Let us seek for others the same possibilities which we seek for ourselves. Let us help others to grow, as we would like to be helped ourselves. In a word, if we want security, let us give security; if we want life, let us give life; if we want opportunities, let us provide opportunities. The yardstick we use for others will be the yardstick which time will use for us.

As the Year of Mercy approaches, let us not harden our hearts to the most vulnerable. Let us not sit on the high horses of our political agendas and merciless stereotypes, but instead let God open our eyes and see the world as He sees it.

Pope Francis doesn’t say what the “left” would like him to say or what the “right” would like him to say, but let’s instead let him be the leader of our Church. Let God teach us how to see current events in a greater picture of salvation history and how to love our most vulnerable brothers and sisters, near and far.

Photography: See our Photographers page.

Filed in: Social Justice

About the Author:

Julie Machado is a 30-year-old Portuguese-American who grew up in California, but moved to Portugal to study theology. She now lives there, along with the rest of her family, her husband and her children. She believes the greatest things in life are small and hidden and that the extraordinary is in the ordinary. She blogs at Marta, Julie e Maria.

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  • Phillip

    This is a modification of a letter to the editor I sent to our local Catholic paper.
    This article brings to mind Pope Benedict’s encyclical Caritas in Veritate where he taught, “Only in truth does charity shine forth, only in truth can charity be authentically lived… Without truth, charity degenerates into sentimentality.” So what is the truth regarding immigration?

    First, St. John Paul II taught on World Migration Day, “Illegal immigration should be prevented…” Note he uses the term illegal immigrant. Is he denigrating these migrants? Of course not. Saying that a person has acted against the law does not deny their humanity. But it does highlight the injustice of illegal immigration in that it violates the right of the state to set reasonable limits on migration as the Church teaches. This applies to refugees also.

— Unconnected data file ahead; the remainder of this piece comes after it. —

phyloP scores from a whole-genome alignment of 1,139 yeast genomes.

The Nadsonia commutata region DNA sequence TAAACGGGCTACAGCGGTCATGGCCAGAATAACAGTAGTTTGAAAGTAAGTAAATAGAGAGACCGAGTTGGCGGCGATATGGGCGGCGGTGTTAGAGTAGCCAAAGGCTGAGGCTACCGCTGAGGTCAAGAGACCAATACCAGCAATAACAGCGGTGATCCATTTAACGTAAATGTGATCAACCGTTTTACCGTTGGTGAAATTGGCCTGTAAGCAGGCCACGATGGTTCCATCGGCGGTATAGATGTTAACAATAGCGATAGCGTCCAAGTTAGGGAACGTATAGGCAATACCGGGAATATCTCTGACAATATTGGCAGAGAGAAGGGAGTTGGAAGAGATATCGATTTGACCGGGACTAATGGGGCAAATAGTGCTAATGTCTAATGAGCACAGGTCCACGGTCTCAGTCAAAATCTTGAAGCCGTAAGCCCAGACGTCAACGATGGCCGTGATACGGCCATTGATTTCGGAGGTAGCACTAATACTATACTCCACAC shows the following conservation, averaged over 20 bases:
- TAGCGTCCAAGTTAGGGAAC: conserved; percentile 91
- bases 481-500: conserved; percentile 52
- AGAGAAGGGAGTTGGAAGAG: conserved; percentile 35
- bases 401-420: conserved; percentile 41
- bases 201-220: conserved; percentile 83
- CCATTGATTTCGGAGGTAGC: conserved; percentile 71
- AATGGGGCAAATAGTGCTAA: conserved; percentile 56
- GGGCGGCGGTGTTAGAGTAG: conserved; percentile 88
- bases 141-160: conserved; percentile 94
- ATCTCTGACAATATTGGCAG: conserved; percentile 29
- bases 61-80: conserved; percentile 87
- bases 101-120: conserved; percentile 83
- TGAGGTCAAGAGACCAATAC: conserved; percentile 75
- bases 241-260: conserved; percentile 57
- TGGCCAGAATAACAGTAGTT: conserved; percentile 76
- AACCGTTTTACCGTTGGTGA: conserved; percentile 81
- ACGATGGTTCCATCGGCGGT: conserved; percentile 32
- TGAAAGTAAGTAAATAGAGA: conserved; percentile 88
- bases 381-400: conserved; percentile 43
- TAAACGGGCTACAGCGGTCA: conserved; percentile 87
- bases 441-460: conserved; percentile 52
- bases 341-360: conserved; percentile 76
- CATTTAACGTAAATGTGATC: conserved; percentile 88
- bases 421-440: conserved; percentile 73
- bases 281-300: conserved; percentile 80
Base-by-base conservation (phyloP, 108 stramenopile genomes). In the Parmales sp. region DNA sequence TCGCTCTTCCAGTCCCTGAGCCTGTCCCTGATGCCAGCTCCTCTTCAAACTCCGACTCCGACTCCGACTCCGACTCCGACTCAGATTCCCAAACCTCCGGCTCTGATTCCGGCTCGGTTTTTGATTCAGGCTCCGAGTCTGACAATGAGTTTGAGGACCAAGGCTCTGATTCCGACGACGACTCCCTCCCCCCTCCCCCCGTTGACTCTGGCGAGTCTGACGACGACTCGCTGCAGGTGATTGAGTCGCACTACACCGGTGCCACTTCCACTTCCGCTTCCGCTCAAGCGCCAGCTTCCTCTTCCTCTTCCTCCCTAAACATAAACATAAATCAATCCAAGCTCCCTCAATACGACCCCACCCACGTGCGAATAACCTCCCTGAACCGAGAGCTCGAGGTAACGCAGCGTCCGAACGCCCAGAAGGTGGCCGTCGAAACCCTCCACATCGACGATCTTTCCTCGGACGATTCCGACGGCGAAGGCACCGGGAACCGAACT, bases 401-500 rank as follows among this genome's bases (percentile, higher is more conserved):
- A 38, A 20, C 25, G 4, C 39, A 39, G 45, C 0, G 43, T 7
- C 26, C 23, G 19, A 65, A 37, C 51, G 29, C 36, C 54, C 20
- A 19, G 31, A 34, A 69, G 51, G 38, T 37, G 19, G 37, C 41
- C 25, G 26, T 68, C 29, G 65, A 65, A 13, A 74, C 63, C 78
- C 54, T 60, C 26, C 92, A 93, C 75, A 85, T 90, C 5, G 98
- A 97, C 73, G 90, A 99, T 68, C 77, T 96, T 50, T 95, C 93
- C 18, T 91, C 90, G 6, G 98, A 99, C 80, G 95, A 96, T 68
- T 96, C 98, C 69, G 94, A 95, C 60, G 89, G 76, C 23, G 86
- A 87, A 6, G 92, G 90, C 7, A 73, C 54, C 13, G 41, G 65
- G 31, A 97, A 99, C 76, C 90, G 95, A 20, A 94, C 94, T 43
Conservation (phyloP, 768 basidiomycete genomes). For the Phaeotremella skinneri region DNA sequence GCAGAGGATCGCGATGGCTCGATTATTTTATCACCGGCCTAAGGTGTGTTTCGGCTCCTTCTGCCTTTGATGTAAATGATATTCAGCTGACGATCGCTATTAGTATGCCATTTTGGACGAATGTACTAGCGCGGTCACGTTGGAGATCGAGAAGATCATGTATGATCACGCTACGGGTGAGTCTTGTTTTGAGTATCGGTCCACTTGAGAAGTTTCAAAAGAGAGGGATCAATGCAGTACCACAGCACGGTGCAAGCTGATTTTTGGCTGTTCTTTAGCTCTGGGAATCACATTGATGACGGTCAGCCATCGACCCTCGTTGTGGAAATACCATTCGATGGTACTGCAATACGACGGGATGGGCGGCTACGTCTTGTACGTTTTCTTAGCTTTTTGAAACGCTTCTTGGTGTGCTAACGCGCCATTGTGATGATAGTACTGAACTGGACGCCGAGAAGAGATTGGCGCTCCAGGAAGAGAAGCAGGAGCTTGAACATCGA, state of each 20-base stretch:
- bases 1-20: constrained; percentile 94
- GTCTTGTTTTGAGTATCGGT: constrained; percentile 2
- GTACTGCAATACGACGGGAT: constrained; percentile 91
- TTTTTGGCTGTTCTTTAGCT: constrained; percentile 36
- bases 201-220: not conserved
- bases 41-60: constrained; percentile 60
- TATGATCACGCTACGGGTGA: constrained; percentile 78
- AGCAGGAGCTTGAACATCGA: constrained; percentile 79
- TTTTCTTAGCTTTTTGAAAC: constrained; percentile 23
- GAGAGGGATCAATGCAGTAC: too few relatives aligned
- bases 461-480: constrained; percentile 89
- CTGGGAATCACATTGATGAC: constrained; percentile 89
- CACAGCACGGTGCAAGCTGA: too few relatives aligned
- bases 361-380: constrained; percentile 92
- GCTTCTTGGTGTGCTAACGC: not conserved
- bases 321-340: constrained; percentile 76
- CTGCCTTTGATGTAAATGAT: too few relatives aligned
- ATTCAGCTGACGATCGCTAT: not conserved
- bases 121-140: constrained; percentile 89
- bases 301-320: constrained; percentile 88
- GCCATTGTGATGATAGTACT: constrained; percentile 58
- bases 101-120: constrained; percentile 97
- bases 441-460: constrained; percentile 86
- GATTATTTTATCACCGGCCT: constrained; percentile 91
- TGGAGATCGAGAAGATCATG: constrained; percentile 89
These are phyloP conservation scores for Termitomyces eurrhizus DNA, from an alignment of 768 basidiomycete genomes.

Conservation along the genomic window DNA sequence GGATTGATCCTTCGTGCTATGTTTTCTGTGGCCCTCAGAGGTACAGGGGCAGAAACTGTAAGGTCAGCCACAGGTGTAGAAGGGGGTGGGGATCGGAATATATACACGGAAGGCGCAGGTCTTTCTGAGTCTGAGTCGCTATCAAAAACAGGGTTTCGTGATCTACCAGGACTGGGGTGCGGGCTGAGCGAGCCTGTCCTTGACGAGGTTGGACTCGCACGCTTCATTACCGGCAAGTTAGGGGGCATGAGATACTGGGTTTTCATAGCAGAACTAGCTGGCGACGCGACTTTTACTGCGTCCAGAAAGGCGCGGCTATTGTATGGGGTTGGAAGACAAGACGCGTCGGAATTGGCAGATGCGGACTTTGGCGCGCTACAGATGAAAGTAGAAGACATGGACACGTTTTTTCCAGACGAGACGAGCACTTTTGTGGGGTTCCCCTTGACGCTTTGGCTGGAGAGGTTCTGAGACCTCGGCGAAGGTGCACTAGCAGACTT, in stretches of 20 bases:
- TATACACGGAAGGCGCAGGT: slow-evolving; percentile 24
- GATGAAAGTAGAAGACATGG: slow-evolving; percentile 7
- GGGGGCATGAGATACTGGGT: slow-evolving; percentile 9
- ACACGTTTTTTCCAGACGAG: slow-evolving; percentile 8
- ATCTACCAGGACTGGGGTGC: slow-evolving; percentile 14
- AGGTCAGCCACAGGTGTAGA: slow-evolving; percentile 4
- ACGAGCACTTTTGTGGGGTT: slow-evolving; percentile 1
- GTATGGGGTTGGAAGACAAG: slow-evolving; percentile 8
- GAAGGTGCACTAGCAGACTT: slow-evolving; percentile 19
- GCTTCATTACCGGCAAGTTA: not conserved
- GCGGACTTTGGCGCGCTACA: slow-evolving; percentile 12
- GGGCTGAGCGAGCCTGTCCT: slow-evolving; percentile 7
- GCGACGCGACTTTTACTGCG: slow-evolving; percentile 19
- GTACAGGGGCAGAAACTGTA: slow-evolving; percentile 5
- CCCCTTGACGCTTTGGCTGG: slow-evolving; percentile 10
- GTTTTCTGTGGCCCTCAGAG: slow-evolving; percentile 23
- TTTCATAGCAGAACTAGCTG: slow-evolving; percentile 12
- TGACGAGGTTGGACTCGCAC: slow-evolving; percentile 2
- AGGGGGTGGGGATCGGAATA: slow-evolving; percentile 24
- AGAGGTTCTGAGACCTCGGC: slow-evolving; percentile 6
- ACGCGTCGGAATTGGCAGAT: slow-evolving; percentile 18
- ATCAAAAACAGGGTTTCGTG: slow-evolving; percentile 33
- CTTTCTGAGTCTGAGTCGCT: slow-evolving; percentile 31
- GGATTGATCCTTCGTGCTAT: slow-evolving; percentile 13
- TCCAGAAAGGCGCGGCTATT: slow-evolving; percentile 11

It also does injustice to those who have followed the law to come here legally. And a vast number do follow the law. The United States accepts one million immigrants legally each year. That is more than the rest of the world combined. Currently, 15% or 45 million of the U.S. population is foreign born. To say that the U.S. is not generous in its immigration policy is patently false.

    In the same message, St. John Paul II also gave this truth “When no solution is foreseen, these same institutions should direct those they are helping, perhaps also providing them with material assistance, either to seek acceptance in other countries, or to return to their own country.” When it is determined to be reasonable, illegal immigrants can be sent elsewhere – even back to their homeland. This is Catholic teaching and not mere ideology.

    The problem with the article ultimately is summarized, again, by Caritas in Veritate “Without truth, charity degenerates into sentimentality. Love becomes an empty shell, to be filled in an arbitrary way.” Catholics then, in good faith, can have reasoned solutions to the immigration problem that differ from what the Catholic Commentator proposes.